Brand loyalty when clothes shopping – this is how brands can retain their customers
Brand loyalty is a valuable status that a brand or its company earns from consumers. It means that, despite the numerous alternatives (and there are many in the fashion world), we as consumers are convinced of the brand’s value and quality. We are even willing to pay more for the brand and ignore cheaper alternatives.
However, IFH Cologne and HSH Nordbank have released a study, which suggests that brand loyalty in the German fashion market is not particularly strong.
Of the fashion shoppers surveyed, 49% said that they did not pay attention to the brand the last time they bought new clothes. Almost as many clothes shoppers had planned to buy from the brand that they ultimately chose. However, the brand is the first priority for only a third of clothes shoppers.
Brand loyalty was stronger for younger respondents than for older ones. Of those who bought an article from a brand that they had chosen in advance, 40% prefer this brand in general when shopping for clothes. Young fashion shoppers are looking for brands that suit them particularly well. Of the respondents under the age of 30, 70% wish to express their personality in their clothing. That falls to just 50% for the 60 to 69-year-olds. It is therefore particularly important for the younger generation that the brand image fits their personality. This is not always the case. According to the study, 44% of fashion shoppers under 30 are frustrated when they are unable to find the right item of clothing in a targeted search. For 25% of customers, therefore, clothes shopping means stress.
This is why customers are not loyal to their brands
Retailers and brand manufacturers should know their customers as well as possible, and know why consumers change brands. In clothing, it often comes down to size and fit. In the target group of wealthy fashion shoppers, 62% said that they mostly returned online purchases due to poor fit and unreliable sizes.
According to a study from Shoop.de (a cashback service), price is the most important reason for a brand change, not just for clothes, but for all kinds of products. The study suggests than 70% of German consumers have, at least once, switched brands because their favourite product became more expensive. For 55%, a decline in quality prompted the switch. For one in two, problems with availability were the reason for moving brands. Additional reasons for changing brands included: bad customer service experiences (35%), poor or no sustainability (28%), unfair working conditions (25%), and aggressive advertising (24%).
According to Shoop.de, 57% had switched shoe brands in the past 12 months, with 55% changing their brand of trousers, and just under 50% changing their sportswear brand.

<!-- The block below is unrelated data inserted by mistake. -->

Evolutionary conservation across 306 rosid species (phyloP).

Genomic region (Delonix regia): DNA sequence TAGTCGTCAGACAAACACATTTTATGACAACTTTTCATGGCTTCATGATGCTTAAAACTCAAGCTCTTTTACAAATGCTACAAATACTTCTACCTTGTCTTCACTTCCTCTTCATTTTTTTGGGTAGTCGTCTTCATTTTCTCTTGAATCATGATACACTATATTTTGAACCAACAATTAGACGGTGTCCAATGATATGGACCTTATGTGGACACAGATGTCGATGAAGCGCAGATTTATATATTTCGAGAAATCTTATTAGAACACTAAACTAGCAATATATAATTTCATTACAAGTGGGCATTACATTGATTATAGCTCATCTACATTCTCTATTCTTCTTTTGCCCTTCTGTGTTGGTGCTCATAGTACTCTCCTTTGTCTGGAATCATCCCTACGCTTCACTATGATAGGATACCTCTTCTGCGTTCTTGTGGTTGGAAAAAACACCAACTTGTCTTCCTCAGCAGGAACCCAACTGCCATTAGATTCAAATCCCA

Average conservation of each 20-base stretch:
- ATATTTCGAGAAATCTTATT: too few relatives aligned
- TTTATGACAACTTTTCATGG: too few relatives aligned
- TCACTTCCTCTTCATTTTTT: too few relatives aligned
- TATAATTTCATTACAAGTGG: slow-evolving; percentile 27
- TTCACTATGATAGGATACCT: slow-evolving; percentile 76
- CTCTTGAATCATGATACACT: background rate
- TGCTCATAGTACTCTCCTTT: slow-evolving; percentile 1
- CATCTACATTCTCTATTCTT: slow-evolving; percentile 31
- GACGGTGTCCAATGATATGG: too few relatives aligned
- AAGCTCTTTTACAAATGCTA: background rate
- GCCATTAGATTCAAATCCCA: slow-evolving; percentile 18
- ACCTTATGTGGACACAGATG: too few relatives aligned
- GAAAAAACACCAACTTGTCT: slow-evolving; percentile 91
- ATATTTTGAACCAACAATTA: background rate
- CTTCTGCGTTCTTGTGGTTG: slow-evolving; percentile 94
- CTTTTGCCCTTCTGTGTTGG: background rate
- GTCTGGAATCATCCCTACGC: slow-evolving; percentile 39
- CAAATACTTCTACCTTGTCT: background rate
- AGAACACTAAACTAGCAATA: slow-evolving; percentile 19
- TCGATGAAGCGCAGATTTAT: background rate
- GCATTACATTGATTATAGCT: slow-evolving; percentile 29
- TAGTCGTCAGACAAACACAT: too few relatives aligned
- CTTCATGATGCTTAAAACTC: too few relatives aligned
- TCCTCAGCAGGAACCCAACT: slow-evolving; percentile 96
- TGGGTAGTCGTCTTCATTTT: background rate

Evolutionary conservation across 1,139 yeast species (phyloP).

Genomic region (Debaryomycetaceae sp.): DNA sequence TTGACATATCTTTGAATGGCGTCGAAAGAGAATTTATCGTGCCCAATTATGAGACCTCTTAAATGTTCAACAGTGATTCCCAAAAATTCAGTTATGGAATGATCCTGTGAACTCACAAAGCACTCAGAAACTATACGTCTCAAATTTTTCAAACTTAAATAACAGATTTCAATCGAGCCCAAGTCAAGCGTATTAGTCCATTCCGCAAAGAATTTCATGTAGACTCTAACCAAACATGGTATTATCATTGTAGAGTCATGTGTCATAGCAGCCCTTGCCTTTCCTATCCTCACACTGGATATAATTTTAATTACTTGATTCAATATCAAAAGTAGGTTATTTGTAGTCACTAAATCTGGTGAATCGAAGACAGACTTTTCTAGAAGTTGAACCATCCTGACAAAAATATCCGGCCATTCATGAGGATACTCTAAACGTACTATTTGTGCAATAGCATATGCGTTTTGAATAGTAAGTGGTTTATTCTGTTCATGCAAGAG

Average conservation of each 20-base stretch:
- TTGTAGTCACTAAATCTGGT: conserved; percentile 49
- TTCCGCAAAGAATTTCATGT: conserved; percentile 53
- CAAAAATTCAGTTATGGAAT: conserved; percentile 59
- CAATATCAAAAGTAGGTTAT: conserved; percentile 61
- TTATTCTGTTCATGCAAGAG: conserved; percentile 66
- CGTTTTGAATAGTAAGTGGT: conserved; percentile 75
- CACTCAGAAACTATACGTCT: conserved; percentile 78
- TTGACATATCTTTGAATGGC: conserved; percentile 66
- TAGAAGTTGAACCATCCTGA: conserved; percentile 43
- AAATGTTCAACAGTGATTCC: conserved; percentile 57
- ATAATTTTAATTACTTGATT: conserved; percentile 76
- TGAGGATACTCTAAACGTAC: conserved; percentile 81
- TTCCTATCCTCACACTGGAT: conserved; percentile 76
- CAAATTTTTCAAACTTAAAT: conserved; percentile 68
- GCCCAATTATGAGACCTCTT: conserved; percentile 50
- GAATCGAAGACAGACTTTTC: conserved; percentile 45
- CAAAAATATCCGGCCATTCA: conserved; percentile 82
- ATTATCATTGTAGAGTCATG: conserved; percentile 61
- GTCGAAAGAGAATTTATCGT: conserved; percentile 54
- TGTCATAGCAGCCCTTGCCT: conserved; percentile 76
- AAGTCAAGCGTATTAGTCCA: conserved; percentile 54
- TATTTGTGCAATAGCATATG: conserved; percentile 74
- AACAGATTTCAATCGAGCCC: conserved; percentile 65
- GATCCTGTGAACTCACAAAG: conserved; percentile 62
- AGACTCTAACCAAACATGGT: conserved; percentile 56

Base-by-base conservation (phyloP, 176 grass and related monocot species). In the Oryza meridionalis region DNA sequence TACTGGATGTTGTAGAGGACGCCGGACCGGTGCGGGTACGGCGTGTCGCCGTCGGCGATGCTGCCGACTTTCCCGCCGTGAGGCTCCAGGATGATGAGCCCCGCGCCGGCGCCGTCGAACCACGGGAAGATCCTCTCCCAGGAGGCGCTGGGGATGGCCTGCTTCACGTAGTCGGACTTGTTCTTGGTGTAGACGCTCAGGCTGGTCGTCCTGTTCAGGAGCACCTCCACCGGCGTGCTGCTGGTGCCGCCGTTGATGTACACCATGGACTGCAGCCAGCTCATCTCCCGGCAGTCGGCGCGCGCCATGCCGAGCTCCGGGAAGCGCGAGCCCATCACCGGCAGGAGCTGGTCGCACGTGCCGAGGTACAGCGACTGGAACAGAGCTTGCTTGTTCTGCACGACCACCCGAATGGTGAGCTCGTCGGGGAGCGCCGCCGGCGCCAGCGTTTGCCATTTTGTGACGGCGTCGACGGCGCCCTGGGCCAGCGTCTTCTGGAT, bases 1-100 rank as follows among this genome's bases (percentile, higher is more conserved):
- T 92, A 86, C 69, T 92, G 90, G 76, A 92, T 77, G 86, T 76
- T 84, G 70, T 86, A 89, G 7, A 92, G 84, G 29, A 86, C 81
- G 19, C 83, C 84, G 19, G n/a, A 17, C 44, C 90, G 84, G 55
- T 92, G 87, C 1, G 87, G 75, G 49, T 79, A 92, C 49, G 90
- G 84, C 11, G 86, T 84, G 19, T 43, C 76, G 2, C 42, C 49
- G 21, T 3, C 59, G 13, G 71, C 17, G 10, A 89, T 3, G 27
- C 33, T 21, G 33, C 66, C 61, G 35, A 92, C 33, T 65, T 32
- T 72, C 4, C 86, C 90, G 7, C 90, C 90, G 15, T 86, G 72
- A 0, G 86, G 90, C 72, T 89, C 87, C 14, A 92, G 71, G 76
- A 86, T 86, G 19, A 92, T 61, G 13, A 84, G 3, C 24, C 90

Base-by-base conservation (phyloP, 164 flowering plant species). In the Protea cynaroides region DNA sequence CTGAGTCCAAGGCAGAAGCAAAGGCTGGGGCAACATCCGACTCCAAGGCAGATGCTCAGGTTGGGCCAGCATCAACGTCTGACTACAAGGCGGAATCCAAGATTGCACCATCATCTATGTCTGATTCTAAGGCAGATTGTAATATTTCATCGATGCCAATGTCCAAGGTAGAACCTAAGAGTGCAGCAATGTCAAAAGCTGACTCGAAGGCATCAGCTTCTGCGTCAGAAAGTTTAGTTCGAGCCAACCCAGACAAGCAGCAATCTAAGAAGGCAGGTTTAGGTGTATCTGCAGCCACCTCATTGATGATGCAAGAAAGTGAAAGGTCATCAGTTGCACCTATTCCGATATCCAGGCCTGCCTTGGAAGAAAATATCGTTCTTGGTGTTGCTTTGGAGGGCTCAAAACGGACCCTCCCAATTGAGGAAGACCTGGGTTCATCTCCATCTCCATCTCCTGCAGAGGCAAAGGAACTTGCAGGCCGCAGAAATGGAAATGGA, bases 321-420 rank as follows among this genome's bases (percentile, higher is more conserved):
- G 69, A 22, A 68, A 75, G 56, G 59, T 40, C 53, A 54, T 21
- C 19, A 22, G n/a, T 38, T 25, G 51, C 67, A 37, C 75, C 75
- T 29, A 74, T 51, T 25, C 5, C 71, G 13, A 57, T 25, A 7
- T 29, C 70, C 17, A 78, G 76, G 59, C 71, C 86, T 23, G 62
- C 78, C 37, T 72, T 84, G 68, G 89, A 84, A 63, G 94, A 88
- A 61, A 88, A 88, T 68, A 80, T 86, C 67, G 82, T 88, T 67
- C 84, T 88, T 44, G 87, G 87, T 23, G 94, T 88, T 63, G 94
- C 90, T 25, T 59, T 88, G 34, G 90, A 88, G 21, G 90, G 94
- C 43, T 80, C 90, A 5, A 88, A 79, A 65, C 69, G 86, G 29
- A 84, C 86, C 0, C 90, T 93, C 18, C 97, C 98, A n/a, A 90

Under-35s are particularly critical consumers
According to a study by GT Nexus and the market researchers YouGov, under-35s are particularly likely to be disloyal to their brands if the relationship has any problems. In the last 12 months alone, 54% of all German Millennials have changed their favourite brand.
“It is no surprise that a high percentage in this age group like to change brands. However, the reasons may be surprising,” said Boris Felgendreher, Senior Marketing Director EMEA at GT Nexus (a cloud-based platform that companies use to drive their global supply chains). It’s not about the brand’s Internet presence or how active the brand is on Facebook. Rather, there are concrete reasons for switching brands that have more to do with logistics, operations, and the supply chain.
Young Germans are unfaithful to their favourite brand:
if the product quality deteriorates,
if the product is not available everywhere,
if the working conditions are unfair,
if the brand is not sustainable.
Manufacturers and retailers need to be aware of these reasons and react accordingly.
Sales figures are directly and negatively affected when a company fails to pay its suppliers fair wages, manufactures its products in poor conditions, or pays no attention to product quality. Felgendreher notes that Millennials are well-informed thanks to continuous contact with digital media.
If a company must recall its products, or if a company sells its products in just a few selected shops, they should expect young customers to go elsewhere. “When a product is not in stock or cannot be delivered, Millennials are very quick to change brands, even if that means leaving their favourite brands,” confirms Felgendreher.
Sustainability as a reason to buy
Young customers also place great importance on how their favourite brands manufacture their products. A total of 45% of respondents said they had boycotted a brand because the workers were badly paid or poorly treated, or because the product was not environmentally friendly.
If you want to gain the loyalty of young customers, sustainability cannot just be a slogan. Rather, the company must really stand for sustainability and ensure that the product is produced sustainably. The clothing and footwear sector has experience here. Accidents in garment factories in Bangladesh and toxins in waterproof clothing had a direct negative effect on sales figures.
For electronic products, young customers are ready to turn a blind eye when it comes to sustainable and fair production. However, they will not do this with clothes. The textile industry therefore suffers the most from sudden “break-ups” with its customers, and is under the most pressure to meet the demands of Millennials.
Because it is only by meeting the high demands of young fashion shoppers that companies can score points with them and have any hope of brand loyalty. This is also the case when those shoppers start families and begin buying children’s products.